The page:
Hay Fever (and climate change)


It’s not the hay, though.  It’s the ragweed.  Ambrosia artemesiifolia or Ambrosia psilostachya, both from the Sunflower family.

I’ve had ever-worsening allergies here at Hopi for the last five years or so.  Last summer was the pits – Kerry even had to give me a lift to Flagstaff (my eyes were swollen shut) just to escape the pollen.  Keep in mind, I’ve never had allergies until now.

The cause?  As best I can tell it’s the ragweed.  And the Russian thistle (a brush against the plant causes my arms to break out).  And also perhaps lodgepole pine (up at Vail the second week of June, I’m a runny, congested mess).

Yeah, yeah, yeah.  We’ve all heard it.  And we all have allergies.

Which is my point exactly.  In the last few years, it seems that everyone here is walking around with itchy red eyes, swollen faces, and congested sinus.  Hopi Health Care ER is full of it.  And this year I’ve done my own informal survey, asking every checkout clerk in Flag, every person in a chance conversation, etc. if they have allergies.  The answer has been uniform, 100%.  Yes.  But not like this.  Or not until now.  Or never this early.  Or it is way worse then I’ve ever experienced.  100%.  Not one person (out of perhaps 100) answered differently.

Hmm.

I asked the pharmacist in Walgreens about it.  “There’s probably some pollen or something in the air that they’re allergic to,” she said.

Now there’s a waste of eight years of education.

What’s interesting is to have a widespread allergic response at Hopi.  They’re an isolated, genetically uniform population that have been living in this environment for over two thousand years.  By now folks would have either adapted to allergens native to the environment.  Or if they had always been this severe,  I doubt people would have settled here in the first place.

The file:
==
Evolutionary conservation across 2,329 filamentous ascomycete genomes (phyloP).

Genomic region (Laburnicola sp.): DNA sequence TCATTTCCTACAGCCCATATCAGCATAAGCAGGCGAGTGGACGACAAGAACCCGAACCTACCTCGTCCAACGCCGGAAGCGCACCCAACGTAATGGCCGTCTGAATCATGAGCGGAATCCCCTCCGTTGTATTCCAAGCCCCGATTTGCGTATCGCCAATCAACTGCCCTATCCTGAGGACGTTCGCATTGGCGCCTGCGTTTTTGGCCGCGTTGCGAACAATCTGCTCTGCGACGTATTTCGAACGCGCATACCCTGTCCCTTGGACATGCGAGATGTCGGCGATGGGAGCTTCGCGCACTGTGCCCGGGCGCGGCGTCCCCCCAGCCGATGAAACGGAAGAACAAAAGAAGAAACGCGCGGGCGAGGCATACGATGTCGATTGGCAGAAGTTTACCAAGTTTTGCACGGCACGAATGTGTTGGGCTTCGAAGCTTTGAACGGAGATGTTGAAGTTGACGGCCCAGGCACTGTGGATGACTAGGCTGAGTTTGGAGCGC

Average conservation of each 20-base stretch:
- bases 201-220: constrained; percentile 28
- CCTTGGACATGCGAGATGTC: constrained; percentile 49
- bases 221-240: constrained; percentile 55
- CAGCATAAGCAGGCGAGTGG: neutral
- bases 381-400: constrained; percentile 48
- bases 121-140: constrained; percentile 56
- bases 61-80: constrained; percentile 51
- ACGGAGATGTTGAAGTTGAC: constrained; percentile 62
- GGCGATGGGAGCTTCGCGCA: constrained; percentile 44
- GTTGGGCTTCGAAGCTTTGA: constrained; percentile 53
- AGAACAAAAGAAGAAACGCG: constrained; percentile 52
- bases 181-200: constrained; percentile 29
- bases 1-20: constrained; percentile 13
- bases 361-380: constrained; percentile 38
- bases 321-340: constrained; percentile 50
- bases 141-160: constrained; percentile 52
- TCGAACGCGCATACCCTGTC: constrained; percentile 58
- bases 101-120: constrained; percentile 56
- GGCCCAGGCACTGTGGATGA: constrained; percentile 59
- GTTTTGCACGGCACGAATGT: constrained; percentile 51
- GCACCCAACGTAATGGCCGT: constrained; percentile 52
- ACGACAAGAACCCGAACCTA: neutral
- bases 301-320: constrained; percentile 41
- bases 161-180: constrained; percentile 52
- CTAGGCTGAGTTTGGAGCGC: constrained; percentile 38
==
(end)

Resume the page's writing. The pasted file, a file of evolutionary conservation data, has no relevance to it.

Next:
So at a birds eye view, what’s going on?  Non-native invasive species (ragweed and russian thistle) have moved in.  But that happened with grazing and land disturbance at least a hundred years ago.  What’s happened in the last few years?  It could be diet or lifestyle related – think homeopathy.  Bodies were once able to cope with local allergens because folks spent most of each day out on the land and had exposure year round, as well as consuming micro quantities through the local food.  Now people are holed up inside in cubicles or watching TV at home.  But it still doesn’t quite add up.

The best answer through my lense came from Bill McKibben a few weeks ago in his book Eaarth.  It’s climate change.  According to McKibben, a recent study showed that ragweed grows 10% taller and puts out 60 percent more pollen with increasing temperatures. Ten of the hottest years on record have occurred in the last 13 years.  In addition, the pollen season has extended because the growing season is longer.  And ragweed pollen can travel hundreds of miles.  It doesn’t need to be growing here.

What holds true for ragweed may hold true for other plants.  A friend who was in Beaver Creek this last month (and is normally not prone to extreme allergies) was a mess.  She described walking through “storms of pollen raining through the air”.

Which means climate change isn’t going to just result in trivial disasters like super cell storms, class 5 hurricanes, severe flooding in the upper and lower midwest, 365 straight days of rain in Columbia, and massive tornados wiping out Joplin Missouri.

All of our eyes will be swollen and itching, too.

 

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